Head inside and the Traveller certainly carried over the van-like feel, with the model having the same upright dash and high-mounted gear shifter. Unlike the rest of the Peugeot line-up, you don’t get the firm’s ‘i-Cockpit’ dial system, which means this Peugeot looks a bit outdated next to the rest of its range. That said, all versions come with a seven-inch media system with smartphone mirroring. Unfortunately, the material quality hasn’t improved much either, though if you intend to use it as a family car or taxi, solid and wipeable materials are probably favoured over more upmarket touches. 

Behind the wheel, the Traveller drives as you would expect, and it’s not something that enjoys being driven quickly. That said, it’s very easy to drive thanks to its brilliant visibility and light controls, while efficient diesels add to the appeal. 

Space and practicality

Unsurprisingly, space and practicality is what the Traveller does best, with a huge amount of room on offer. 

The regular model is available with up to eight seats, while the Business variant can be had with nine – adding a middle seat between the driver’s and front passenger’s seats (like in a van). The Business version is also offered in a ‘Lounge’ configuration, which features four armchairs for maximum comfort. 

While three body types were available originally, just a Medium and Long wheelbase are now offered. Even the former can easily seat adults in the rear seats, while with eight or nine seats in position, the boot still measures 603 litres or 989 litres with the Long variant. You can remove the seats, though they’re bulky and difficult to take out. However, if you do, you would be left with more than 3,000 litres of space with just the front two seats in place. Which variant you go for depends on your needs, but we reckon the standard Medium model should offer more than enough space for most. 


A choice of diesel engines are available with the Traveller, with the line-up starting with a 118bhp 1.5-litre diesel engine mated to a six-speed manual transmission. 

The rest of the engines are all 2.0-litre units, and this range begins with a 118bhp version, which is mated to an eight-speed automatic gearbox. A 148bhp variant is then offered with a six-speed manual gearbox, while at the top of the range is a 174bhp engine mated to the eight-speed automatic gearbox.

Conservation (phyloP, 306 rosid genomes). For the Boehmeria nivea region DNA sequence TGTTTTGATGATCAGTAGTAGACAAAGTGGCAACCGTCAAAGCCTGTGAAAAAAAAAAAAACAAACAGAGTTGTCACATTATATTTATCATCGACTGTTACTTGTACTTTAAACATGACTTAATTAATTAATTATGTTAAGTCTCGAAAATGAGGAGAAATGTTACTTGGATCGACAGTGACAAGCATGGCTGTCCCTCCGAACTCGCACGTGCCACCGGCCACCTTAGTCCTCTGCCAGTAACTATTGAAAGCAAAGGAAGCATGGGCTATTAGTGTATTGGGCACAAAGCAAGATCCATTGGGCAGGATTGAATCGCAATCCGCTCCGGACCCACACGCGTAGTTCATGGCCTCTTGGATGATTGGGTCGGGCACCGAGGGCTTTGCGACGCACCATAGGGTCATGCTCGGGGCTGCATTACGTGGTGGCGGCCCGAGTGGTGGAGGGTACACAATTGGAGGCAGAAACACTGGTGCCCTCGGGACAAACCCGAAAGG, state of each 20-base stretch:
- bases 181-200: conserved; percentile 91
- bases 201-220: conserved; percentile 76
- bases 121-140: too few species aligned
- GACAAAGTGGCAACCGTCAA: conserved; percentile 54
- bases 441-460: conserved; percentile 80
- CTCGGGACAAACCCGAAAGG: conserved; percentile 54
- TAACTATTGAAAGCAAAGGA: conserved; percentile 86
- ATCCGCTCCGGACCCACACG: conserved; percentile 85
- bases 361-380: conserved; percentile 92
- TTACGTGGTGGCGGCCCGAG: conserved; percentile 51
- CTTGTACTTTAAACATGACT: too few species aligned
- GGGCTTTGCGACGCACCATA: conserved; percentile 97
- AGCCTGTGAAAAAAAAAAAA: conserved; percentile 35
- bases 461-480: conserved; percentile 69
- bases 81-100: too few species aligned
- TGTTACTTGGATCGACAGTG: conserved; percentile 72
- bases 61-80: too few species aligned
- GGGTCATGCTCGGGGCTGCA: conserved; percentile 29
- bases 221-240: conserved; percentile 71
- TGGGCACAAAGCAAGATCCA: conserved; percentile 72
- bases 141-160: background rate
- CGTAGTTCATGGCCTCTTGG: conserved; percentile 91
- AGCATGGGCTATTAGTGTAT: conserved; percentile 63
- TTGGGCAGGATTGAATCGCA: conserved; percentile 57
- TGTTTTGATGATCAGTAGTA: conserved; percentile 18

There’s quite a difference in performance between the engines, with the 118bhp option managing the sprint to 60mph in 11.8 seconds, while the 175bhp option can do it in 8.6 seconds and would reach a top speed of 115mph. 

As we mentioned earlier, there is also an electric e-Traveller on the way shortly, featuring an electric motor producing 135bhp and a 50kWh battery, which allows for a 143-mile electric range. While this model’s appeal will be limited to urban travel largely, the battery can be charged to 80 per cent in just 30 minutes using a 100kW rapid charger. 

Running Costs

For a vehicle of this size the Traveller is rather good on fuel – all versions will achieve a claimed 40mpg, though the 1.5-litre diesel is the one to go for, for maximum efficiency – this will return 47.1mpg, with CO2 emissions of 169g/km. 

But if you want the best running costs, the electric model is the one to go for as this will be exceptionally affordable to run due to how affordable charging is. It’ll also be exempt from road tax, and also low emissions zones as well. While prices haven’t been announced for it yet, it’s likely to be quite a lot more expensive than the regular diesel versions.